Slay the Spire has become my latest obsession


#21

Lol, sounds like a perfect option to have a donation unlock.


#22

I really enjoyed the art. It was effective, and unique.


#23

Exactly!


#24

It has been talked about as nauseum so nothing I say is new, but I’ll add my two cents: I haven’t played it and likely won’t until the art changes. It may sound shallow, and I may fully understand and appreciate the reason the art is what it is, but there is enough entertainment out there that I don’t need to bother with something that looks like a bad prototype. In what other medium would this be acceptable? Would we all be in love with a car that has the most comfortable drive but looks like a rusted-out Reliant Robin? Would we all yearn for a house with a great floor plan that looks like the Addams Family mansion on a bad day? How about a Casablanca remake starring Johnny Knoxville and Miley Cyrus?

Substance is certainly more important than style to me, but not exclusively.


#25

Yes to the first two hypotheticals; if a car rides great and a house is huge and comfortable, why would it matter that it wasn’t pretty? The third is a bit of a stretch.

I won’t pretend to be completely beyond shallowness. But it’s a shame to let surface impressions keep you from something.


#26

It counts, though. And it’s silly to pretend otherwise.

The guy released a game with absolutely embarrassing art. That was his choice — and he doesn’t get a free pass for it.

That being said, I’ll agree that the product itself rises above it and is worth trying. But it took me a while to get there, even at what was/is a pretty reasonable price.

Beyond the art, I actually had some gameplay issues once I got into it. Heresy, I know. I just kept waiting for this slice of perfection that others were experiencing — and it just wasn’t happening.

I’m glad it was such a hit, though. If nothing else, we need success stories from independent publishers who can make a dent in what is otherwise a landscape mostly full of F2P garbage.


#27

For me, it’s more than a surface thing. It plays in heavily to my enjoyment. And as @Mirefox said, there are sooo many options out there. To give a different example, there are many games I’d love to play on iPad that I refuse to buy because they don’t support landscape (especially infuriating when they have a pc or console version formatted that way). In case it isn’t clear, I’m thrilled the game is getting updated and hope to have a new reason to throw money at it.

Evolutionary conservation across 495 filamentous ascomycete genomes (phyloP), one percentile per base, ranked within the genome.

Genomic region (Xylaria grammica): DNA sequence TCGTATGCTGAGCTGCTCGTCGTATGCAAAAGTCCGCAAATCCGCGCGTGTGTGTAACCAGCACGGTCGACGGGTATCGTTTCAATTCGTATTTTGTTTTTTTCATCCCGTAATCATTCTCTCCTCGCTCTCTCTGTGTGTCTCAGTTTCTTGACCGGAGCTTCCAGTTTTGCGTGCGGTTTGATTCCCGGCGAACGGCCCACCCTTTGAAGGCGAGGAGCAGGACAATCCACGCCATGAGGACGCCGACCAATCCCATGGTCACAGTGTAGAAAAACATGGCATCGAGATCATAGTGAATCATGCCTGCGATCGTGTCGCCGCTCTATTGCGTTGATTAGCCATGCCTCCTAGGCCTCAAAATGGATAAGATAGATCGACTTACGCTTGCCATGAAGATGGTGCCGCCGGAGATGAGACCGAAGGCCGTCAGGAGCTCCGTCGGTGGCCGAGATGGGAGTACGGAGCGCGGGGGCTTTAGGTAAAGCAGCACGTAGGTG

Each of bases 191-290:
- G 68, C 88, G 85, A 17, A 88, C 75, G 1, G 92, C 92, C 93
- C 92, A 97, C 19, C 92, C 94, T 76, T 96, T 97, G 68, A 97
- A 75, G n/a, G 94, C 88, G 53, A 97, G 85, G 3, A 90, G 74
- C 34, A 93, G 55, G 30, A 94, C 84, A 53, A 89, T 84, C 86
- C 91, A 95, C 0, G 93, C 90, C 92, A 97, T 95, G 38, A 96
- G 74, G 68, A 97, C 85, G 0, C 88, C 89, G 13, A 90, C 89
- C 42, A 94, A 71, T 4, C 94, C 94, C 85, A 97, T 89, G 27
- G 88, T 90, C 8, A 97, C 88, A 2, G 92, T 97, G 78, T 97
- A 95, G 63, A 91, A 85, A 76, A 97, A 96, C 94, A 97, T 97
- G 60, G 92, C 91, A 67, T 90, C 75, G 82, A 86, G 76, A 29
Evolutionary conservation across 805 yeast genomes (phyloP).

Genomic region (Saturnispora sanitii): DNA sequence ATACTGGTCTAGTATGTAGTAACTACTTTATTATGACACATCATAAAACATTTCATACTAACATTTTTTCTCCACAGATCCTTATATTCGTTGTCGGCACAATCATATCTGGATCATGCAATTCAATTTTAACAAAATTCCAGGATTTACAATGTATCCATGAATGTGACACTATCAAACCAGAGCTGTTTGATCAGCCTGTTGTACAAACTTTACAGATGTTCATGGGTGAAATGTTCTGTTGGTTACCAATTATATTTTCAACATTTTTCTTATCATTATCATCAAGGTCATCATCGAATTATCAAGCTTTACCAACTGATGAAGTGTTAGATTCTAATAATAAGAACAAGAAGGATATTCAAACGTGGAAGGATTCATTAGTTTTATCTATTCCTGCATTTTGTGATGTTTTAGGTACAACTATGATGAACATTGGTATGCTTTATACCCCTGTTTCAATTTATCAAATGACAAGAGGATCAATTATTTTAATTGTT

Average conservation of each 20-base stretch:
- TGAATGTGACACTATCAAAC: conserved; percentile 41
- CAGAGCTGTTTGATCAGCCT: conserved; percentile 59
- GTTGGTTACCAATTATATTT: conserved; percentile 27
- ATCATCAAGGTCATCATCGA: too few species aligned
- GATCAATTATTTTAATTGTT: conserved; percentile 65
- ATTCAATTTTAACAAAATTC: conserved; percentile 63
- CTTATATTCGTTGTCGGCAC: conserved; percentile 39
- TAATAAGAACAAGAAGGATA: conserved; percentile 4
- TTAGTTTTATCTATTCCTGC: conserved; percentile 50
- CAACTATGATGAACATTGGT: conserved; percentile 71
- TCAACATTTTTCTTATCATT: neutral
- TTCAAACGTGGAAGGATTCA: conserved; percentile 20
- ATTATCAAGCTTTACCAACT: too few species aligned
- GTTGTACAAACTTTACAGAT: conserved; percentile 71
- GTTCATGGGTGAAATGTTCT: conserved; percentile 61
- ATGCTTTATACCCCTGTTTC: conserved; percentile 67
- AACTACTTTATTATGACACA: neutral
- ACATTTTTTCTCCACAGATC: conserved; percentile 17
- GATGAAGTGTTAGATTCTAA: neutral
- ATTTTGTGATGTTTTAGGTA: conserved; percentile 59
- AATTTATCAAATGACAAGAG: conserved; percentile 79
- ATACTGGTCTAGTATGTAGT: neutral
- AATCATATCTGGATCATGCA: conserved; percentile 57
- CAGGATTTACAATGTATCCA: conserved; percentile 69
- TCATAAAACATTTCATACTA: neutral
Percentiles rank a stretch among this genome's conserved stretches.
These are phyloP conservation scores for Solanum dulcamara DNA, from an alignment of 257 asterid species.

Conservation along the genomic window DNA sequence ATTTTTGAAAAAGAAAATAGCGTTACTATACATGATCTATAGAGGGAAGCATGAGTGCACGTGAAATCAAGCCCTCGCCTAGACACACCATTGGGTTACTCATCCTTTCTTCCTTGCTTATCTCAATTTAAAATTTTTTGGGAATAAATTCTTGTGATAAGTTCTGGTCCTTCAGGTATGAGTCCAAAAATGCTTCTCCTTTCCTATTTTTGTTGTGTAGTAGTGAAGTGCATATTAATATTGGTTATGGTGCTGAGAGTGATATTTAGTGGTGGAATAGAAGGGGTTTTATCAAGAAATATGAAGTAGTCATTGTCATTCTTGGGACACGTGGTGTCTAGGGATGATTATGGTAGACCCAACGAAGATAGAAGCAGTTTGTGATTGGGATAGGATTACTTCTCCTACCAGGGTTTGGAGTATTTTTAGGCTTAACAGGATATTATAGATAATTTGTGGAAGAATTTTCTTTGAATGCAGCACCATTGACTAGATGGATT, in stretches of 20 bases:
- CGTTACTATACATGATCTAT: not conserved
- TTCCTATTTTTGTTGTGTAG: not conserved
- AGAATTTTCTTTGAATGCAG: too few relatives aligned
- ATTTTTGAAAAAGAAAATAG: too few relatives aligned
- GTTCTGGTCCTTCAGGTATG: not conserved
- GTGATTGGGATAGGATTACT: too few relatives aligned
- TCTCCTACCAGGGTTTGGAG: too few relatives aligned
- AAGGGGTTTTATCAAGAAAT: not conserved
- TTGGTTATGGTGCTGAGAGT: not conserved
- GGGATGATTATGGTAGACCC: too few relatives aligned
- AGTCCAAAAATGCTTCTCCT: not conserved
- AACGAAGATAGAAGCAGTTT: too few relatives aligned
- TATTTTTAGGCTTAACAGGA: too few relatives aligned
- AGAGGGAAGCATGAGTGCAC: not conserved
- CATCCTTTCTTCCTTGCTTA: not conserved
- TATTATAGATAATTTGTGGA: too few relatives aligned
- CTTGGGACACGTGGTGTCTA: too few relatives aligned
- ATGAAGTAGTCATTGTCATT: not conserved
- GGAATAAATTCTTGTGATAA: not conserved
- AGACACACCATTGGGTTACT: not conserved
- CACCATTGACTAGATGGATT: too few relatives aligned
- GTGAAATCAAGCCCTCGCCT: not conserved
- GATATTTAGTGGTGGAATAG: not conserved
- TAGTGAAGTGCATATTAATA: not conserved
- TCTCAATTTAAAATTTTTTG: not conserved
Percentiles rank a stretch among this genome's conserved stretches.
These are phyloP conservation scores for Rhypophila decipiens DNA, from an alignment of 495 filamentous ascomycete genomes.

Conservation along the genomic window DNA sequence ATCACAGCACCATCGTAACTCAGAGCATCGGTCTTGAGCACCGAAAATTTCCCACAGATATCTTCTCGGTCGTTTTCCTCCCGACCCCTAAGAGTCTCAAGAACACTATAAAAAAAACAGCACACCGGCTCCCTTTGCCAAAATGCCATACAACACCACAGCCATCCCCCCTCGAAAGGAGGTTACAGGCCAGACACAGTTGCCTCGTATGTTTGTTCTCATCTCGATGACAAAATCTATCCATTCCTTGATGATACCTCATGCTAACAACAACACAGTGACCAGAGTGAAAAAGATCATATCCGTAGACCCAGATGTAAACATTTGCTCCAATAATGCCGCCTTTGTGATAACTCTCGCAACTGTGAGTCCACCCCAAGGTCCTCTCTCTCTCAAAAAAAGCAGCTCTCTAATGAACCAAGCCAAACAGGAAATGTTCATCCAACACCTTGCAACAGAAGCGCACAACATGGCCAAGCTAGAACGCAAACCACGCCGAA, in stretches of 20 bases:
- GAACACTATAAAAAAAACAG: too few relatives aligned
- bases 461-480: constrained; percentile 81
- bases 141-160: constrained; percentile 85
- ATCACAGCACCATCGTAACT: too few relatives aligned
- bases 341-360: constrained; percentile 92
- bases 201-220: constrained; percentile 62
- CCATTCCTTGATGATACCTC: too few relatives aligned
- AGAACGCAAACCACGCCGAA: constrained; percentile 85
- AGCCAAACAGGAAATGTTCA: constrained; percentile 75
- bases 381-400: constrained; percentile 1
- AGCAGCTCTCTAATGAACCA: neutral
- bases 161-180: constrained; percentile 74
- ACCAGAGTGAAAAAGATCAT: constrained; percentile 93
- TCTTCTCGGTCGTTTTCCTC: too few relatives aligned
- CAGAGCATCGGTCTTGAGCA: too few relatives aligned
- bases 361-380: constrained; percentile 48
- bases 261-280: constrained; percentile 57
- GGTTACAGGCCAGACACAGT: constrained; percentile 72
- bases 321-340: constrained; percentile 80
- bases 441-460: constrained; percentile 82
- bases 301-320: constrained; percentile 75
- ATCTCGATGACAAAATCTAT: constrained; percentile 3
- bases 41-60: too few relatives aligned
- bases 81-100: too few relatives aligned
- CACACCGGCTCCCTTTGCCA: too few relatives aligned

#28

To put this Dream Quest art thing in to perspective a bit, and well this is coming from just me but I’ve seen it said numerous times elsewhere; Dream Quest is arguably better than StS if not at least just a different flavour, while all the other deck builder rogues are second tier imo. Dream Quest has what the others have, but it’s ultra tight in design (a good thing), and subtly offers it’s own tight gameplay edges. I won’t list all the things it has because these days they all have it (branching pathways, Card synergies, events etc), but with all that, DQ has it, and it’s just done it right. You are rewarded greatly for getting intimate with the game. Sure others do that, but not in the way DQ does it, and not with so many different heroes on offer and not with such a range of differences to those heroes decks.

Also, the Art. What’s funny, is that the art serves its purpose so well. Cards are instantly recognized without having to be picked up from the hand. Unlike other games where a card might just appear like some red card with some generic art until you zoom right in.

Anyway, art or not, it’s simple that those that don’t want to give it a go (yet) are missing out on a great game, closest rival if we had to put it that way is yes, StS, but like I said DQ has its own gameplay.

Hopefully an art update comes for you guys, and looking forward to hearing how you find it then when you really get in to it.


#29

I would just like to say I’ve been obsessed with it ever since I grabbed it on Humble Bundle recently.

In terms of art… yes, it’s taxing. I do, however, know people who appreciate the style. It’s certainly unique enough to distinguish it from other games of the genre. The game is also better than the other card-based dungeon crawler rogue likes.

So overall Ugly/10 would recommend.


#30

I think it’s interesting that Dream Quest continues to inspire discussions like this a few years after its release–I don’t know of many other games that do that. It might be nicer to be acknowledged as an unquestionably great game, but there’s something to be said for being a game that inspires a strong reaction from everyone.

I agree with @Shadowfax–DQ does what it does better than most, maybe all, deck building roguelikes. That’s pretty impressive considering DQ was there before most of these games. DQ may not have quite created the genre (I don’t know my gaming history well enough to know), but it certainly elevated the genre.

I get both sides–I was in the “this art’s too damn ugly” camp for a while but loved the game as soon as I played it. To each his own, though. There’s more than enough games out there for people to concentrate on stuff they really like.


#31

Didn’t he have his kids help with much of the card art in order to get them involved during development?

It’s amazing how good the underlying gameplay is that is spawned so many other games as card rogue-likes. I still have yet to beat it will all the classes.


#32

What do you mean beat it? If you mean complete all three floors I have definitely done that. But if you mean actually defeating the LoD that would be a massive undertaking. I have only done that with Professor, Dragon, Wizard and Bard.